Saturday, 14 October 2017

Toshiba 32PU200 TV as media player that does not suck

Lame: Toshiba 32PU200
My eyesight is not getting any better, so some years ago, I started using Full HD (1920x1080 resolution) TVs as desktop monitors. This is not ideal unless you sit further away from the TV. The TV tends to be to big to fit on a desktop(especially if you mounted more than one!) so the 32-inch Toshiba 32PU200 was a reasonable compromise.

It worked well for me for a few years- I now have three screens at each workstation: a monitor, TV and the laptop screen. Two of the TVs in the study failed from lightning strikes. In both cases they damaged the TV's HDMI interface so that the laptop or desktop can no longer send images to the TV.  However, they still worked as TVs, except I no longer watched TV much.

Repair proved difficult: the designed boiled down to just one huge IC(Realtek RTD2668 LCDTV controller), and its replacement involved hand-soldering 128 pins of 0.5mm pitch. This would be a couple or hours work with the microscope. But the TV was supposed to make less work for my eyes.

Realtek LCD TV controller RTD2668
I started using the 32PU200 as a media player in the bedroom. It has a USB port which will accept a thumb drive, except it turned out to be rather lame: it used Microsoft NTFS file formatting, and worse seemed subject to the usual inexplicable random Microsoft handicaps. It would not play some movies. Some movies caused it to go into a permanent reboot loop. Not to mention the usual random hangups.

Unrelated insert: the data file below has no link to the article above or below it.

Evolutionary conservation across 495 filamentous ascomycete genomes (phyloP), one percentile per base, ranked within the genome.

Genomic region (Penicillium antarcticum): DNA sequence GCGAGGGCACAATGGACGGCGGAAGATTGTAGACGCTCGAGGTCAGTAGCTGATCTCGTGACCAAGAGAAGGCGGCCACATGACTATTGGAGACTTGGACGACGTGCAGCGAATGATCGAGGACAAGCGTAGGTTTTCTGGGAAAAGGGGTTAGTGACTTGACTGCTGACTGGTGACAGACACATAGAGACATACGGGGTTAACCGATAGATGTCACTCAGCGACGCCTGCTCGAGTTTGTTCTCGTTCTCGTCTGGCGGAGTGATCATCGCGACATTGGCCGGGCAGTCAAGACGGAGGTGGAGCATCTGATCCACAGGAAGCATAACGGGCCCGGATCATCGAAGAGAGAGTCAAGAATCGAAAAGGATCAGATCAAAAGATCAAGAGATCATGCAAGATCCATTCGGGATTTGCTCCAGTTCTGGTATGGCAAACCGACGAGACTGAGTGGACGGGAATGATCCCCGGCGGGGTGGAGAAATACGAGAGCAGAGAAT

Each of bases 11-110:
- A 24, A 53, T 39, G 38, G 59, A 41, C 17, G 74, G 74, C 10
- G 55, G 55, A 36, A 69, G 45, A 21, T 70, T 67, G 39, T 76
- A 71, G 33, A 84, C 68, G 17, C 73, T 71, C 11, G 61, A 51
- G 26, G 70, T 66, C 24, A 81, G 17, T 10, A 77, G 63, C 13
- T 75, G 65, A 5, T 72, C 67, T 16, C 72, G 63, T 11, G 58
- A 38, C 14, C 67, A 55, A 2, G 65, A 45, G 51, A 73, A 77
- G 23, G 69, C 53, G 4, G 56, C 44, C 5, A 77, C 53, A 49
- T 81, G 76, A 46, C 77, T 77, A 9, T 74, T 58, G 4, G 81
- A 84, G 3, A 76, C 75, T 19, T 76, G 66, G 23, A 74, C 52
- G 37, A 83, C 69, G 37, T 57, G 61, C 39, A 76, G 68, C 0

Defenestration is not an option. To get around this I used mencoder (mencoder comes with mplayer which is standard issue for Slackware 14.2) to re-encode the problem movies on my laptop before transferring them to the thumbdrive (I use a Sandisk Ultra for high speed). mencoder with pretty much default settings produced immediate results:

mencoder BabyDriver.mkv -o BabyDriver.avi -oac pcm -of avi -ovc lavc

It was so fast, mencoder can be (and often is) used to re-encode and stream movies on the fly. But now and then I get a really good quality movie and the above settings resulted in rather poor blocky colors. For cases like these the re-encoding can take as much as four hours but the results are quite satisfying.

First you need to calculate the bitrate. The formula is

optimal_bitrate = 50 * 25 * width * height / 256

For the 32PU200, width is 1920 and height is 1080, so my best bitrate is 10125000

For best quality we go for a two pass method (you run mencoder twice on the same file). This lets mencoder do really well on the action sequences, explosions, etc.

Now the mencoder command becomes:

mencoder ./BabyDriver.mkv -o ./BabyDriver.avi -oac lavc -ovc lavc -lavcopts vcodec=mpeg4:vbitrate=10125000:v4mv:mbd=2:trell:cmp=3:subcmp=3:autoaspect:vpass=1 -vf hqdn3d=2:1:2

For the second pass the command is mostly the same except we use vpass=2

mencoder ./BabyDriver.mkv -o ./BabyDriver.avi -oac lavc -ovc lavc -lavcopts vcodec=mpeg4:vbitrate=10125000:v4mv:mbd=2:trell:cmp=3:subcmp=3:autoaspect:vpass=2 -vf hqdn3d=2:1:2

Notice the file has ballooned to almost double the size:
-rwxr-xr-x 1 root root 2.3G Oct 15 01:41 BabyDriver.avi

The original being
-rw-r--r-- 1 heong users 1.2G Oct  1 16:14 BabyDriver.mkv

If the original picture has a lower bitrate, say it is originally 640 by 480 resolution, you can reduce the bloat a little by reducing the bitrate:
$echo "50*25*640*480/256" | bc

The picture for the most part is quite satisfying, and the TV gets a reprieve from the scrap heap for now.

Happy trails.